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Expand your Tool Belt with TAC Knowledge Through the Cisco CLI Analyzer - FAQ


This event had place on Thursday 17th, December 2020 at 9:30 hrs PDT

-This Support Talk event is a special session of the “TAC Tools Explained Series”- 


This event provides an introduction to Cisco CLI Analyzer, its features, capabilities, and usage. The Cisco CLI Analyzer is a smart terminal emulator designed with internal TAC knowledge built in. Much like any terminal emulator, the CLI Analyzer provides the ability to store credentials for multiple devices as well as support for SSH and telnet. The CLI Analyzer is built to recognize and provide specific tools based on the Cisco device that you are connecting to. In this session experts covers some of the most useful tools available in the CLI Analyzer, including:

  • Contextual Help and Highlighting (CHH) – access to thousands of overlay elements that provide TAC knowledge, troubleshooting tips, and additional details right in your terminal.
  • System Diagnostics - the ability to analyze a set of commands from a variety of devices to help in resolving the most common configuration issues, address problems that are found, and ensure device stability.
  • Packet Capture Tool – a built-in tool for capturing packets across a variety of devices.
  • TAC Data Collection Tool – easily and quickly capture data requested by the TAC from a device and upload it to your case.
 Featured Speakers
noliver.jpgNick Oliver is a Technical Leader in the Cisco Customer Experience (CX) organization and specializes in Core Routing and Switching Software Architectures. He works primarily on Cisco IOS XE routers and switches and Cisco NX-OS switches. He has spent the past 20 years supporting a wide range of customers and loves solving complex problems. Nick holds a bachelor's degree in computer science from North Carolina State University and a CCIE certification in Enterprise Infrastructure (#21782).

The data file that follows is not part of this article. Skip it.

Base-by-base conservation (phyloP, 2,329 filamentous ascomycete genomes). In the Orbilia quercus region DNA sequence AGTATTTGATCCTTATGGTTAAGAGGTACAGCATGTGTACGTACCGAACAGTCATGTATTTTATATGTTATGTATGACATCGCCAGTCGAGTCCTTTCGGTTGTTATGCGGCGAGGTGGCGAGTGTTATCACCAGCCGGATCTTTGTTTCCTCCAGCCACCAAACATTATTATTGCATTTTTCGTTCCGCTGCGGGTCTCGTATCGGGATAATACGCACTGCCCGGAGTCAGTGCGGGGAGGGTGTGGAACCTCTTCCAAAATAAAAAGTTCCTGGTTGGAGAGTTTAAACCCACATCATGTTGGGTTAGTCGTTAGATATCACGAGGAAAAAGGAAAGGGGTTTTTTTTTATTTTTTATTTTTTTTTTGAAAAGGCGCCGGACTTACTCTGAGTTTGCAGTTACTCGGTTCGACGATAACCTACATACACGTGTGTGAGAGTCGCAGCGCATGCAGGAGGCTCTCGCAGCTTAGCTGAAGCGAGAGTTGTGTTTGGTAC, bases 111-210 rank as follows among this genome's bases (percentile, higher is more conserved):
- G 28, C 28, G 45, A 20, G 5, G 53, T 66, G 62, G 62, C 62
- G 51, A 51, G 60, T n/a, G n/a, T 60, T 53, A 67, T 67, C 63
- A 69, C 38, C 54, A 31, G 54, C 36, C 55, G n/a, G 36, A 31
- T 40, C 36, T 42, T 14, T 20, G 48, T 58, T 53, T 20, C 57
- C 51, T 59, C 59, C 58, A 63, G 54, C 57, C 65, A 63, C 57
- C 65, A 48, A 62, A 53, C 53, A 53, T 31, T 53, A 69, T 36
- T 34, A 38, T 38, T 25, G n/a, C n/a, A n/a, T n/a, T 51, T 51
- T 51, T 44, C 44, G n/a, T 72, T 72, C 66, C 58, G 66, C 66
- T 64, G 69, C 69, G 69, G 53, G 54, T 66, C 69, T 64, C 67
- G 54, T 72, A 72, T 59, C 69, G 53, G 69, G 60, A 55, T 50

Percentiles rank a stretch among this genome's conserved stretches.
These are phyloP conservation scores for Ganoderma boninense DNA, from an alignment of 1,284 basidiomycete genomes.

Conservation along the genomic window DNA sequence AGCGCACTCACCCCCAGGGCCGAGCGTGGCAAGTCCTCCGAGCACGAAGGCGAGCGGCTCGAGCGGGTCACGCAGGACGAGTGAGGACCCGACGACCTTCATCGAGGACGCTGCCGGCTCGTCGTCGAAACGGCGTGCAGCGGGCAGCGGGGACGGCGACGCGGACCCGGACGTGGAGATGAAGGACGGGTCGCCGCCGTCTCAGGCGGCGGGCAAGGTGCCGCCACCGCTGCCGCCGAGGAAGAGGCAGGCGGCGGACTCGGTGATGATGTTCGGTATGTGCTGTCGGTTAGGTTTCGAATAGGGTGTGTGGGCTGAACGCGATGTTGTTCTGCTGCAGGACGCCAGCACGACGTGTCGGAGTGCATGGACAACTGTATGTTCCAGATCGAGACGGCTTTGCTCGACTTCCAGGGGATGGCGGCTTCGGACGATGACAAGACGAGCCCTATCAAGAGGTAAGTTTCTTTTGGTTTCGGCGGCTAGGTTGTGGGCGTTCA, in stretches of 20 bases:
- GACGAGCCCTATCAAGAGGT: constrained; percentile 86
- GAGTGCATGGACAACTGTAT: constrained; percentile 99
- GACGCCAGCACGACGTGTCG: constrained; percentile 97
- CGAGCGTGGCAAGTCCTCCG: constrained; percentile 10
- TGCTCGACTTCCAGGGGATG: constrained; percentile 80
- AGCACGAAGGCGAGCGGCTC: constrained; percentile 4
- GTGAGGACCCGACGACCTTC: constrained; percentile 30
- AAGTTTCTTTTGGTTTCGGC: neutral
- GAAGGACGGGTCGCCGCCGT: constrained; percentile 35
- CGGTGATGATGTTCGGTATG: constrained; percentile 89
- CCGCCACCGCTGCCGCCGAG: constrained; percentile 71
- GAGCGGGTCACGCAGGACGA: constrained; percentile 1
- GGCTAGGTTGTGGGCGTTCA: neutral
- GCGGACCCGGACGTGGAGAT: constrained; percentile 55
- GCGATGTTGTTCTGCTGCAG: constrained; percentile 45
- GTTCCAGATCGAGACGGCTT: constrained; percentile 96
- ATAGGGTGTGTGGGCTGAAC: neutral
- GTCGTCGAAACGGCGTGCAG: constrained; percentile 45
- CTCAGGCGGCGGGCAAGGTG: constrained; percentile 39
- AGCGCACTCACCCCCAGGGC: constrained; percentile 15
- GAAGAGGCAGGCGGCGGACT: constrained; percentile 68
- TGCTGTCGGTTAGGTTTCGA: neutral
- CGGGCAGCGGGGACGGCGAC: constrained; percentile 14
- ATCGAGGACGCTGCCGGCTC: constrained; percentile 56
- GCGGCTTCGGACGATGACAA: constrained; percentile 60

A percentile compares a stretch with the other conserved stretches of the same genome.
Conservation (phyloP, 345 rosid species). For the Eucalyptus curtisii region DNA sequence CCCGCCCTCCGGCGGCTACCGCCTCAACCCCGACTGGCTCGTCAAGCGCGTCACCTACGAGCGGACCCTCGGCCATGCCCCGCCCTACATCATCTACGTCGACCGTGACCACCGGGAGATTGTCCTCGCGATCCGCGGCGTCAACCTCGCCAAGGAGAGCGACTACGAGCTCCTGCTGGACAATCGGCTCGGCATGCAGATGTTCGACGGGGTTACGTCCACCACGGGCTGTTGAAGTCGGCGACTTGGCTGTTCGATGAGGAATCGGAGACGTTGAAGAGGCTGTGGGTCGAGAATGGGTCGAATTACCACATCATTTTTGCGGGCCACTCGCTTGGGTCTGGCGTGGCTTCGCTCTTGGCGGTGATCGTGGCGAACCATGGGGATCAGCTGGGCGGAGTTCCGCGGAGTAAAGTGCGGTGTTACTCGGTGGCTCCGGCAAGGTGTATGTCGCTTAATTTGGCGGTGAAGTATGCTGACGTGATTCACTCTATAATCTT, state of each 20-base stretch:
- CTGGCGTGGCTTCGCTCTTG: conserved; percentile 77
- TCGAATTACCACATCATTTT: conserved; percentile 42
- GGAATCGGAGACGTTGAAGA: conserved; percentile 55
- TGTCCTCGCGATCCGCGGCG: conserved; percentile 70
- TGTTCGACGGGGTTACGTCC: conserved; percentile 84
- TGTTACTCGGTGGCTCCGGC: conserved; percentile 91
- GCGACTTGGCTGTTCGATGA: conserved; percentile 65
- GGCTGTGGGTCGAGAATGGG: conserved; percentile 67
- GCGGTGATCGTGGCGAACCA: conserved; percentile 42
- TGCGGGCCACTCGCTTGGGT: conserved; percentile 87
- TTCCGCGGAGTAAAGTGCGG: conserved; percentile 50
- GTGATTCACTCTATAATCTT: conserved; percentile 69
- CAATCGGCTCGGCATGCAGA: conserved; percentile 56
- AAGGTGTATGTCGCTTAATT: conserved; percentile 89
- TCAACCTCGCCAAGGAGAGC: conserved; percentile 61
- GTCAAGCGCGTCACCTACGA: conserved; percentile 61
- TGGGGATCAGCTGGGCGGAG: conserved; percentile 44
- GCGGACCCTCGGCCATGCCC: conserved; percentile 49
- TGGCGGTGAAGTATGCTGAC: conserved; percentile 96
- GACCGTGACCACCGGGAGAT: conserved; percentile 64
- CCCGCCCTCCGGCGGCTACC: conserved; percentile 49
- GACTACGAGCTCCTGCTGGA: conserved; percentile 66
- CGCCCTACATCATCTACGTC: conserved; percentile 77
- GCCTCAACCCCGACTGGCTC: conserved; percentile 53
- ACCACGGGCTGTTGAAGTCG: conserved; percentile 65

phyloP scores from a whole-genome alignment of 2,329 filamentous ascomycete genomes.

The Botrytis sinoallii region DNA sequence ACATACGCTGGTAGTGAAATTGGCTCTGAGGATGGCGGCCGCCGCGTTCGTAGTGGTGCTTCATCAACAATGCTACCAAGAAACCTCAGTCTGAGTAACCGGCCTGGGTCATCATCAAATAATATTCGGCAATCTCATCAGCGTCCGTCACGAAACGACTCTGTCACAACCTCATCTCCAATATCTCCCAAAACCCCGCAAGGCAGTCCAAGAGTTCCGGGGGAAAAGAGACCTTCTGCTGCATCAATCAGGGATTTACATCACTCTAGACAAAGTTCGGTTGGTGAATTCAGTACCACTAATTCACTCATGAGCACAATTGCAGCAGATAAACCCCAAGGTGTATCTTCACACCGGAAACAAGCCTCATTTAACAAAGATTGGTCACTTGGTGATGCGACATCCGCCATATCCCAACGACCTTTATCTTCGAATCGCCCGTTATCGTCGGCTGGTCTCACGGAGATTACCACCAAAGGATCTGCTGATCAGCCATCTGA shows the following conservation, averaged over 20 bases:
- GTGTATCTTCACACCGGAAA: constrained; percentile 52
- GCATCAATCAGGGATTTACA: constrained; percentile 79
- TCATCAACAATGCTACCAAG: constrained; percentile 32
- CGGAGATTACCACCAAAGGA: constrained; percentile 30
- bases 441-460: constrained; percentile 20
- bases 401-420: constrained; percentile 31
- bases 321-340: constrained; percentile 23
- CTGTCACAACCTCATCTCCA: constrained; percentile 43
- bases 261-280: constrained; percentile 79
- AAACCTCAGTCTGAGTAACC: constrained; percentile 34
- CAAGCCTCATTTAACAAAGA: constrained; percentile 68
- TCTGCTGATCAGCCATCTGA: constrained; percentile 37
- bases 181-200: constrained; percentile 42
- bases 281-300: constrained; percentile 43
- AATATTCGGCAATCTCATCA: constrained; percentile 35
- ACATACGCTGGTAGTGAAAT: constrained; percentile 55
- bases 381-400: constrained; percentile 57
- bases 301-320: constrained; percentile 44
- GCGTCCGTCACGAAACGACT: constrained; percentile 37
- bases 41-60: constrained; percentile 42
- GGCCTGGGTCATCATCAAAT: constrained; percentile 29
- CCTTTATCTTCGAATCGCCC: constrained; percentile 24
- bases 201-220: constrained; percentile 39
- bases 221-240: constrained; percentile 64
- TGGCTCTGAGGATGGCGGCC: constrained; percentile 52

magnus.pngMagnus Mortensen started his career at Cisco in 2006 as a TAC Engineer focusing on our Security product line. He is now a Principal Engineer in our CX organization, still with a focus on Security. His passions around innovation, automation, have fueled his career and led him to create everything from new case handling systems to Cisco CX's core automated problem detection system. Magnus is rarely satisfied with the status quo and is always looking for the next thing to improve.

You can download the slides of the presentation in PDF format here or review the video here

Live Questions

Q: How many devices credentials the CLI Analyzer can remember? I have 25 devices but this number will grow soon.

A: This is a very good question. There is no limit, devices information (IP Address/hostname, credentials) are all stored on your local machine.

Q: Is it possible to create groups of devices? For instance, can I add all devices at a facility to a group? 

A: In CLI Analyzer instead of creating the feature of grouping and the difficulties that can cause, we allow tagging. Then on the left under tags you will see tags that you can use to filter the devices list.
Also, in the search you could type in a "tag" value to filter. So, for example, you could tag devices with security. Then you could also tag with building, etc. and then you have more flexibility to filter the device list.